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Gonzalo Bergara and Astor Piazolla

kungfumonk007kungfumonk007 ✭✭✭✭
in Welcome Posts: 391
Gonzalo's compositions are wild and fantastic journeys, intelligent, but also personable, satisfying both to the academic and everyday listener - I really think the comparison can be made - that he is doing for Gypsy Jazz what Astor did for Tango. I think it is a REALLY great trend for gypsy jazz to have original composers like him that bring the music to a new generation in a new way. Thoughts?


  • Bob HoloBob Holo Moderator
    Posts: 1,240

    Without innovation, things die. Gonzalo is one of a handful of guys who is able to push the boundaries hard and in unique ways without losing the core thread.

    Innovation in GJ delights some folks and offends others, but without it, we'd be on a finite and diminishing path -- and if Gonzalo decided to leave the jazz world, it would leave a big crater in the scene. Thankfully, he is a jazz/blues man down to his bones. (though he is a great rock guitarist... if you've never heard him on a Strat... you're missing out)
    You get one chance to enjoy this day, but if you're doing it right, that's enough.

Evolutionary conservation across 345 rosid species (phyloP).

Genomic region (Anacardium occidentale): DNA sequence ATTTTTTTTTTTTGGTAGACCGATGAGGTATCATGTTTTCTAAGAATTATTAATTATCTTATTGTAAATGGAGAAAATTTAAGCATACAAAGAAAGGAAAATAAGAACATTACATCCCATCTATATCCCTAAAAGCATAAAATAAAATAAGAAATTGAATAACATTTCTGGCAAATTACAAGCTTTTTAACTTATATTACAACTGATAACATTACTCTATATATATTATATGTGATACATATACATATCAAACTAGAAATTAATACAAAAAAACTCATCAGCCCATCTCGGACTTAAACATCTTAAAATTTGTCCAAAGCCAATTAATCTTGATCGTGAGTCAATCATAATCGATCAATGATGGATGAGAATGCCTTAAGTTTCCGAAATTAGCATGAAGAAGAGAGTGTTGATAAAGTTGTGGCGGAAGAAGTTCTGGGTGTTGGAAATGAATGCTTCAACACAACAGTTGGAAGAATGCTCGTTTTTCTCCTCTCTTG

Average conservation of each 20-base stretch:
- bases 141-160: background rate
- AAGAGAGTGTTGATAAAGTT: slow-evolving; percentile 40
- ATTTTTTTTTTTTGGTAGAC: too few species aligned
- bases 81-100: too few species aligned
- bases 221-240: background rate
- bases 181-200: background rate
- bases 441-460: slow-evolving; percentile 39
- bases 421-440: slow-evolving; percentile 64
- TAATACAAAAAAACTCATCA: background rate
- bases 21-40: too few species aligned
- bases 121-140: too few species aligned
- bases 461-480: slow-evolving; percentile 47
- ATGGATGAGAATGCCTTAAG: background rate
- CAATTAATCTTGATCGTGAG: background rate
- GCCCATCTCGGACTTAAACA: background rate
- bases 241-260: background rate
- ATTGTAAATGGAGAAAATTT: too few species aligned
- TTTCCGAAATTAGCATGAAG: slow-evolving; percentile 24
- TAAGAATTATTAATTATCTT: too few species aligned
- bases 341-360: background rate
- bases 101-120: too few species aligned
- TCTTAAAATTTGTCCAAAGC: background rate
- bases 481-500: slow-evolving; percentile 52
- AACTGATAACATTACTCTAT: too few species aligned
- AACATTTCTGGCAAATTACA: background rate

• BonesBones Moderator
    Posts: 2,692
    What Bob said! By pushing the boundaries the way he does, I think that Gonzalo keeps the spirit of GJ healthy. Was Django not pushing the 'boundaries' of jazz guitar (and jazz in general) in his time?
  • Wim GlennWim Glenn oƃɐɔᴉɥƆModerator 503
    Posts: 1,013
    have you seen the patrus video where he talks about the bandoneon (and he plays it quite well, apparently it's extremely difficult instrument ..)

    it's about 1 minute in after he puts down the guitar

  • kungfumonk007kungfumonk007 ✭✭✭✭
    Posts: 391
    Thanks for sharing! I didn't know he played bandoneon. I had no idea that he was Argentinean when I heard him play at Midwest Gypsy Swing Fest and heard his original compositions for the first time. I thought right away - wow - it is like Astor Piazzolla for Gypsy Jazz!
  • Good ponts. He's a great player and innovator. I've spent many years playing bluegrass and primarily rockabilly, and am sick of the purist bit. Bill Monroe, Elvis, Django, et al were innovators who became known for going against the tide.
  • dennisdennis Montreal, QuebecModerator
    Posts: 2,027
    i remember when he had just picked up the bandoneon.. i think it was 2007 or 2008!

    anyway, i don't think his stuff is Gypsy Jazz, and I mean that as a compliment, he has his own thing going on. Of course, he plays on Selmer style guitars, and with a similar instrumentation. But what he does is his, and his alone! It's a mix of all the styles that he likes, gypsy jazz, classical, argentinian, blues, justin bieber...

    but then again, how does one define Gypsy Jazz ha..that's another big can of worms. For instance, a lot of the leading players today are non-Gypsies, and they have a totally different style than the vast majority of Gypsies. I don't think one is superior than the other, but I definitely hear a difference. At the heart of it all is Django Reinhardt!
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